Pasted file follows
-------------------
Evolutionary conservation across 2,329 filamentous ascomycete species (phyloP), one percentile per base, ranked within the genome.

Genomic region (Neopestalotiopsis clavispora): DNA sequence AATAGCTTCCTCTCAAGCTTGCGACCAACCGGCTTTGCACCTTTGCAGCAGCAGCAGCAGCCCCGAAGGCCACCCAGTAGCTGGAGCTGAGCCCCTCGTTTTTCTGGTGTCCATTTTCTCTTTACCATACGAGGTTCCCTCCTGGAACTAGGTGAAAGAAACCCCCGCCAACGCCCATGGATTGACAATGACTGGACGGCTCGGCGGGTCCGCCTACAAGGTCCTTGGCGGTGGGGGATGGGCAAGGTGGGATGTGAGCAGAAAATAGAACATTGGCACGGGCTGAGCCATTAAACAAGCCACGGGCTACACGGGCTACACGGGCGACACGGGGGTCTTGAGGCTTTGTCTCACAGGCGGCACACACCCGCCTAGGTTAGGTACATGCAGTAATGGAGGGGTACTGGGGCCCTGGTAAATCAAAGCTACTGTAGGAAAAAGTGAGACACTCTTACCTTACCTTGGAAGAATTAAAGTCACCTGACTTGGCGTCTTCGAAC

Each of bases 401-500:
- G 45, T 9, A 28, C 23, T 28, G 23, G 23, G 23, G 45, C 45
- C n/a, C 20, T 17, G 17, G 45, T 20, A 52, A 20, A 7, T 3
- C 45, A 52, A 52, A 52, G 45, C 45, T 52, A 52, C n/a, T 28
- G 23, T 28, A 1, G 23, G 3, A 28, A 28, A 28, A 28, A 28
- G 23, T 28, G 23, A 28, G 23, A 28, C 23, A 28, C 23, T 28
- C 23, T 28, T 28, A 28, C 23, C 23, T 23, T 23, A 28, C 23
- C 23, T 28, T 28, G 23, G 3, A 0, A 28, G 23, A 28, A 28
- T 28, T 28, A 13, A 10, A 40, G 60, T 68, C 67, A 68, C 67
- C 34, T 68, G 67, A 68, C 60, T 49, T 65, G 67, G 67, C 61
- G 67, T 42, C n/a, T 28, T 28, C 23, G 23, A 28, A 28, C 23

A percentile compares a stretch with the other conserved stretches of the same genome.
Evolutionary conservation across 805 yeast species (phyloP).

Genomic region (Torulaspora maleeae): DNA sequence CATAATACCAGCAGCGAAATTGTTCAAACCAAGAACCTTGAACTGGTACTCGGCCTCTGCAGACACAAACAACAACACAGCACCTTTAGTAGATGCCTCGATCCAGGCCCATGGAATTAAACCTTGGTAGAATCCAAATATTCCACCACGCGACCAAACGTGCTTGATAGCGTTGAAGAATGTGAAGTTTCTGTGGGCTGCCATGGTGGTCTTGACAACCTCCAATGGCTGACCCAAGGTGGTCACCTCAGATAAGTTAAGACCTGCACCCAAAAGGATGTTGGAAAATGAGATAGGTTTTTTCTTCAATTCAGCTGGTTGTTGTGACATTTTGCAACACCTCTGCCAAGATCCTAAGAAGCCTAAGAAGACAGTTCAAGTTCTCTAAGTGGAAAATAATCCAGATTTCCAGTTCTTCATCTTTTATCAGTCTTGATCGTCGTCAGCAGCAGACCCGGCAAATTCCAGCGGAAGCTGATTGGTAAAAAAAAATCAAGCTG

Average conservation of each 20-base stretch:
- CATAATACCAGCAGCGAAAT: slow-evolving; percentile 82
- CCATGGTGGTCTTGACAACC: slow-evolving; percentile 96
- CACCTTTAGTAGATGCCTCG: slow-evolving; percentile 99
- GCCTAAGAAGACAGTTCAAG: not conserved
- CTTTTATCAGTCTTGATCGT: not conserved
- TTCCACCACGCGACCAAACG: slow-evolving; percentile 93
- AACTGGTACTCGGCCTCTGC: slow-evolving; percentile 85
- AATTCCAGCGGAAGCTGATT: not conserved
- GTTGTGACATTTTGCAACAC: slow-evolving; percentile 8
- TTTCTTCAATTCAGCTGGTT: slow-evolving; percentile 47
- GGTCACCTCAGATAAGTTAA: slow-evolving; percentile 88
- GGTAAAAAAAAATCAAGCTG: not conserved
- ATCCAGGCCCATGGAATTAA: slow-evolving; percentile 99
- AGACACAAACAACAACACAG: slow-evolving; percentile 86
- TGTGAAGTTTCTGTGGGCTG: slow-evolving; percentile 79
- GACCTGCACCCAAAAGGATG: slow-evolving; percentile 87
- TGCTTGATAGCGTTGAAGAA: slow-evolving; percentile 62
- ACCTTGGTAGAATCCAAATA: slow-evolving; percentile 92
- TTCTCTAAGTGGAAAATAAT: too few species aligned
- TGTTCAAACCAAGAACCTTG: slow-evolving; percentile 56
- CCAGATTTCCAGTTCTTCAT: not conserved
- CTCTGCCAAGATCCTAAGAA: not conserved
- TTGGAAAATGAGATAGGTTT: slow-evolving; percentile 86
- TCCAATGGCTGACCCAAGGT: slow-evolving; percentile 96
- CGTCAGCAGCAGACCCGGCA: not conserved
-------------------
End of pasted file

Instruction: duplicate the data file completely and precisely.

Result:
Evolutionary conservation across 2,329 filamentous ascomycete species (phyloP), one percentile per base, ranked within the genome.

Genomic region (Neopestalotiopsis clavispora): DNA sequence AATAGCTTCCTCTCAAGCTTGCGACCAACCGGCTTTGCACCTTTGCAGCAGCAGCAGCAGCCCCGAAGGCCACCCAGTAGCTGGAGCTGAGCCCCTCGTTTTTCTGGTGTCCATTTTCTCTTTACCATACGAGGTTCCCTCCTGGAACTAGGTGAAAGAAACCCCCGCCAACGCCCATGGATTGACAATGACTGGACGGCTCGGCGGGTCCGCCTACAAGGTCCTTGGCGGTGGGGGATGGGCAAGGTGGGATGTGAGCAGAAAATAGAACATTGGCACGGGCTGAGCCATTAAACAAGCCACGGGCTACACGGGCTACACGGGCGACACGGGGGTCTTGAGGCTTTGTCTCACAGGCGGCACACACCCGCCTAGGTTAGGTACATGCAGTAATGGAGGGGTACTGGGGCCCTGGTAAATCAAAGCTACTGTAGGAAAAAGTGAGACACTCTTACCTTACCTTGGAAGAATTAAAGTCACCTGACTTGGCGTCTTCGAAC

Each of bases 401-500:
- G 45, T 9, A 28, C 23, T 28, G 23, G 23, G 23, G 45, C 45
- C n/a, C 20, T 17, G 17, G 45, T 20, A 52, A 20, A 7, T 3
- C 45, A 52, A 52, A 52, G 45, C 45, T 52, A 52, C n/a, T 28
- G 23, T 28, A 1, G 23, G 3, A 28, A 28, A 28, A 28, A 28
- G 23, T 28, G 23, A 28, G 23, A 28, C 23, A 28, C 23, T 28
- C 23, T 28, T 28, A 28, C 23, C 23, T 23, T 23, A 28, C 23
- C 23, T 28, T 28, G 23, G 3, A 0, A 28, G 23, A 28, A 28
- T 28, T 28, A 13, A 10, A 40, G 60, T 68, C 67, A 68, C 67
- C 34, T 68, G 67, A 68, C 60, T 49, T 65, G 67, G 67, C 61
- G 67, T 42, C n/a, T 28, T 28, C 23, G 23, A 28, A 28, C 23

A percentile compares a stretch with the other conserved stretches of the same genome.
Evolutionary conservation across 805 yeast species (phyloP).

Genomic region (Torulaspora maleeae): DNA sequence CATAATACCAGCAGCGAAATTGTTCAAACCAAGAACCTTGAACTGGTACTCGGCCTCTGCAGACACAAACAACAACACAGCACCTTTAGTAGATGCCTCGATCCAGGCCCATGGAATTAAACCTTGGTAGAATCCAAATATTCCACCACGCGACCAAACGTGCTTGATAGCGTTGAAGAATGTGAAGTTTCTGTGGGCTGCCATGGTGGTCTTGACAACCTCCAATGGCTGACCCAAGGTGGTCACCTCAGATAAGTTAAGACCTGCACCCAAAAGGATGTTGGAAAATGAGATAGGTTTTTTCTTCAATTCAGCTGGTTGTTGTGACATTTTGCAACACCTCTGCCAAGATCCTAAGAAGCCTAAGAAGACAGTTCAAGTTCTCTAAGTGGAAAATAATCCAGATTTCCAGTTCTTCATCTTTTATCAGTCTTGATCGTCGTCAGCAGCAGACCCGGCAAATTCCAGCGGAAGCTGATTGGTAAAAAAAAATCAAGCTG

Average conservation of each 20-base stretch:
- CATAATACCAGCAGCGAAAT: slow-evolving; percentile 82
- CCATGGTGGTCTTGACAACC: slow-evolving; percentile 96
- CACCTTTAGTAGATGCCTCG: slow-evolving; percentile 99
- GCCTAAGAAGACAGTTCAAG: not conserved
- CTTTTATCAGTCTTGATCGT: not conserved
- TTCCACCACGCGACCAAACG: slow-evolving; percentile 93
- AACTGGTACTCGGCCTCTGC: slow-evolving; percentile 85
- AATTCCAGCGGAAGCTGATT: not conserved
- GTTGTGACATTTTGCAACAC: slow-evolving; percentile 8
- TTTCTTCAATTCAGCTGGTT: slow-evolving; percentile 47
- GGTCACCTCAGATAAGTTAA: slow-evolving; percentile 88
- GGTAAAAAAAAATCAAGCTG: not conserved
- ATCCAGGCCCATGGAATTAA: slow-evolving; percentile 99
- AGACACAAACAACAACACAG: slow-evolving; percentile 86
- TGTGAAGTTTCTGTGGGCTG: slow-evolving; percentile 79
- GACCTGCACCCAAAAGGATG: slow-evolving; percentile 87
- TGCTTGATAGCGTTGAAGAA: slow-evolving; percentile 62
- ACCTTGGTAGAATCCAAATA: slow-evolving; percentile 92
- TTCTCTAAGTGGAAAATAAT: too few species aligned
- TGTTCAAACCAAGAACCTTG: slow-evolving; percentile 56
- CCAGATTTCCAGTTCTTCAT: not conserved
- CTCTGCCAAGATCCTAAGAA: not conserved
- TTGGAAAATGAGATAGGTTT: slow-evolving; percentile 86
- TCCAATGGCTGACCCAAGGT: slow-evolving; percentile 96
- CGTCAGCAGCAGACCCGGCA: not conserved